Every year from late summer into early autumn the Tuscan villages are bustling with tractors of every size delivering wood to homes for their fires during the coming winter.
In these parts it’s by far the most economical way to heat, the running costs of diesel boilers are prohibitive nowadays and mains gas is rare in the hill villages and not a cheap option either.
Now that I have a stuffa, a traditional wood-burning stove, I rely solely on wood to heat my home. We have taken delivery of three loads this winter, and going by the mild weather so far, I’m fairly sure there will be much left over for next winter. Below are images taken from our first delivery.
9am, I hear Alessandro arrive with our wood supply neatly packed on his time-served rusty tractor.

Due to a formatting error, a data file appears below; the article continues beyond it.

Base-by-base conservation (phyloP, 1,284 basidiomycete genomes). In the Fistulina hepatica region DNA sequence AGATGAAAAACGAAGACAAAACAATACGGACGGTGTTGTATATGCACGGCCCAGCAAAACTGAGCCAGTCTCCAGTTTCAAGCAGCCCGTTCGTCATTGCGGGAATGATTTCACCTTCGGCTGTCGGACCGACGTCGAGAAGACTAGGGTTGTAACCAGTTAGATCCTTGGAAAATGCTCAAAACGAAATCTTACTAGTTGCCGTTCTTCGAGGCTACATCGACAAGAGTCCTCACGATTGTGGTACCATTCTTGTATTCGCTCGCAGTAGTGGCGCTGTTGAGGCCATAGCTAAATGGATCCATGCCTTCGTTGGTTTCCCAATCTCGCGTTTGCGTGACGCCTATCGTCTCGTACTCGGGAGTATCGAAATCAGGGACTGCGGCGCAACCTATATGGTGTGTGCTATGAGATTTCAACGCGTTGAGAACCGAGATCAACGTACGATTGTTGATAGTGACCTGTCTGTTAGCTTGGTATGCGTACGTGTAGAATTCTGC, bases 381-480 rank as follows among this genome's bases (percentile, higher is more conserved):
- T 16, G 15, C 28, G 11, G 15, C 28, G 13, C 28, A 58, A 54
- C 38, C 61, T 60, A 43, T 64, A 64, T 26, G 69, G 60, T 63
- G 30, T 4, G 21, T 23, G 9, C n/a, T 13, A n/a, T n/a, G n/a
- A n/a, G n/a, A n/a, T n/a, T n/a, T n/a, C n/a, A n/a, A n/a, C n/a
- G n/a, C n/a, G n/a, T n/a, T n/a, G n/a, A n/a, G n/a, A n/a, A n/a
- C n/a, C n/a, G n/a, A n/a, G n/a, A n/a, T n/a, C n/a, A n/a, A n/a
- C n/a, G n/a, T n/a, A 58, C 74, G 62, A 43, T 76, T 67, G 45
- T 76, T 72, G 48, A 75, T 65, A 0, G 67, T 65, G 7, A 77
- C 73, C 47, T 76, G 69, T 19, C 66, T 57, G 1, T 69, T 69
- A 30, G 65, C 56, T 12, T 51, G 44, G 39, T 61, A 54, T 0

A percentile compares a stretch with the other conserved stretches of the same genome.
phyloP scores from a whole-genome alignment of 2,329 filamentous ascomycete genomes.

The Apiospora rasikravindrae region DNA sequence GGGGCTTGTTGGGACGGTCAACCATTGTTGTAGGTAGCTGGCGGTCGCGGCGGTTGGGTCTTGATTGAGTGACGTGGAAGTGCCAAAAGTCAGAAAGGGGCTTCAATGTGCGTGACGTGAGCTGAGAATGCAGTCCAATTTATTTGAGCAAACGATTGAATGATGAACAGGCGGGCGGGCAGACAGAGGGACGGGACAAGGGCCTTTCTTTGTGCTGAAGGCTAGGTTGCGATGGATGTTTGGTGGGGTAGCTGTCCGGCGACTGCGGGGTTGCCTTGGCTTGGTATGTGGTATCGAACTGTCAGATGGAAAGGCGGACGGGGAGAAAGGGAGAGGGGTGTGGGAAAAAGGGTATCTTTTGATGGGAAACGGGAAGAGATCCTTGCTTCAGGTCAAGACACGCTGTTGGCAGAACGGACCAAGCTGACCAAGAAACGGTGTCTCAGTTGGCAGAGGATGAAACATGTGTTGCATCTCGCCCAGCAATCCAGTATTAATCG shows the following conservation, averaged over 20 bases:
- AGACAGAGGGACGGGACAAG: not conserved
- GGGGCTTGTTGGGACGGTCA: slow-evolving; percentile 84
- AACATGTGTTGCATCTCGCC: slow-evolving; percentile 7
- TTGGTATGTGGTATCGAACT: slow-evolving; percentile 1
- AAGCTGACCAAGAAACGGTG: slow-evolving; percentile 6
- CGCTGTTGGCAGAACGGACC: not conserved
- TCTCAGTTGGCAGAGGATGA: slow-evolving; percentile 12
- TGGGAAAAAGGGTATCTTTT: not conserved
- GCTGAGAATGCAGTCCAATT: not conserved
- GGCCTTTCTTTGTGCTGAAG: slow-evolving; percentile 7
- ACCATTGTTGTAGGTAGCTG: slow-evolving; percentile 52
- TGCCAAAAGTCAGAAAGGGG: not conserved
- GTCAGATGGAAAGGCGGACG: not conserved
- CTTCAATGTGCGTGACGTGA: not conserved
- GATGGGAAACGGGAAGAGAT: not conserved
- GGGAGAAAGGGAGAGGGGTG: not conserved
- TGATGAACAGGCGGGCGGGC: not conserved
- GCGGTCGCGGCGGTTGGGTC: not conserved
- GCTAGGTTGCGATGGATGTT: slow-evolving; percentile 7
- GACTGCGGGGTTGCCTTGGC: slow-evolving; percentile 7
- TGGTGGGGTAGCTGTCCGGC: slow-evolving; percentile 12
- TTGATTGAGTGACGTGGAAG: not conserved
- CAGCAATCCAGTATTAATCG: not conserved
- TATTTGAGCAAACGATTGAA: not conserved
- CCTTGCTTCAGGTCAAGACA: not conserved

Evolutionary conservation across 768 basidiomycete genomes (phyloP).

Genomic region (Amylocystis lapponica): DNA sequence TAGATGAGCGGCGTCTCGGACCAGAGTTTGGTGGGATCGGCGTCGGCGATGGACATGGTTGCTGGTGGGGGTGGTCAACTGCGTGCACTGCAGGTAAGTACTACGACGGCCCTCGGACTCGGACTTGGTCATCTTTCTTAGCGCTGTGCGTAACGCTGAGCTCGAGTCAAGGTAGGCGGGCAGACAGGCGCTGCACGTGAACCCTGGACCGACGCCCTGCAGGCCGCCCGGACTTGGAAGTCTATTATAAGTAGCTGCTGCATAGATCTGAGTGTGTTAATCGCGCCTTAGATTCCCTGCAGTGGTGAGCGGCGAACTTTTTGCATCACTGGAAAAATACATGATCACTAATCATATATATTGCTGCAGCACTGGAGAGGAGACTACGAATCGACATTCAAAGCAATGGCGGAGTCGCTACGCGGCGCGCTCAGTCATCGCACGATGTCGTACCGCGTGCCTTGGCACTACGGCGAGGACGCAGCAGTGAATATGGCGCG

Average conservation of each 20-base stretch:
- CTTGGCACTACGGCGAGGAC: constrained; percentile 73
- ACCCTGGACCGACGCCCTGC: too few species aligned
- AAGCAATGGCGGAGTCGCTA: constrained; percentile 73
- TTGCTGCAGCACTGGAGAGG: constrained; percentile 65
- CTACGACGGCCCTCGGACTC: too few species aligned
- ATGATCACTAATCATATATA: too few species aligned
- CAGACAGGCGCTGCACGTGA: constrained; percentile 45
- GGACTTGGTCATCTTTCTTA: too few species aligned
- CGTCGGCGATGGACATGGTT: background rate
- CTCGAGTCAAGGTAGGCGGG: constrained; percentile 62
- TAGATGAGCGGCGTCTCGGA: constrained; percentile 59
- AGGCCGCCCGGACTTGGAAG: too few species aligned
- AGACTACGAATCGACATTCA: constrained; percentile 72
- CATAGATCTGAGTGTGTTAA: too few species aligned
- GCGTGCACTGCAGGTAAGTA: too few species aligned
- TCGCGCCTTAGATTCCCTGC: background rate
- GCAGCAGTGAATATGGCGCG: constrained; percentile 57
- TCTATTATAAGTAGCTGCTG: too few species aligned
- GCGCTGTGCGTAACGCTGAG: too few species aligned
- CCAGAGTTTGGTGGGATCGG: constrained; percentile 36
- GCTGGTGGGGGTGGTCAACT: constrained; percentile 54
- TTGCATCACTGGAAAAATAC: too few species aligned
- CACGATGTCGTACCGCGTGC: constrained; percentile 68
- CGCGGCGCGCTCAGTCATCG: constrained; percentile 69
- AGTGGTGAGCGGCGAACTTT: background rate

The morning air filled with the smell and taste of diesel fumes as the engine’s thunderous heartbeat echoed relentlessly around the courtyard.
A neighbour passing by stopped and took it upon himself to help fellow-villager Alessandro reverse his tractor and trailer into our courtyard. A hairy and brave move you wouldn’t find me willing to try, but its a daily norm in these villages.
Alessandro wears his ear-protectors, whilst our brains rattle around our skulls, eagerly awaiting the engine to fall silent.
The tipping starts and our wood is slowly piled onto the pavement outside our home ready to be stacked indoors by the willing and able.
Now its time for some of the ‘labour of love’ we country folk are always talking about.
For the first hour of stacking, it doesn’t matter how many times you return to the pile with your wheelbarrow, the mountain of timber appears to remain exactly the same size. Eventually, with aching limbs, I see a chink of light at the end of the tunnel, a great feeling.
After a Twix, a Mars bar, several cups of tea, a hand full of splinters and a mouth full of curses, the pavement is cleared and the wood stacked..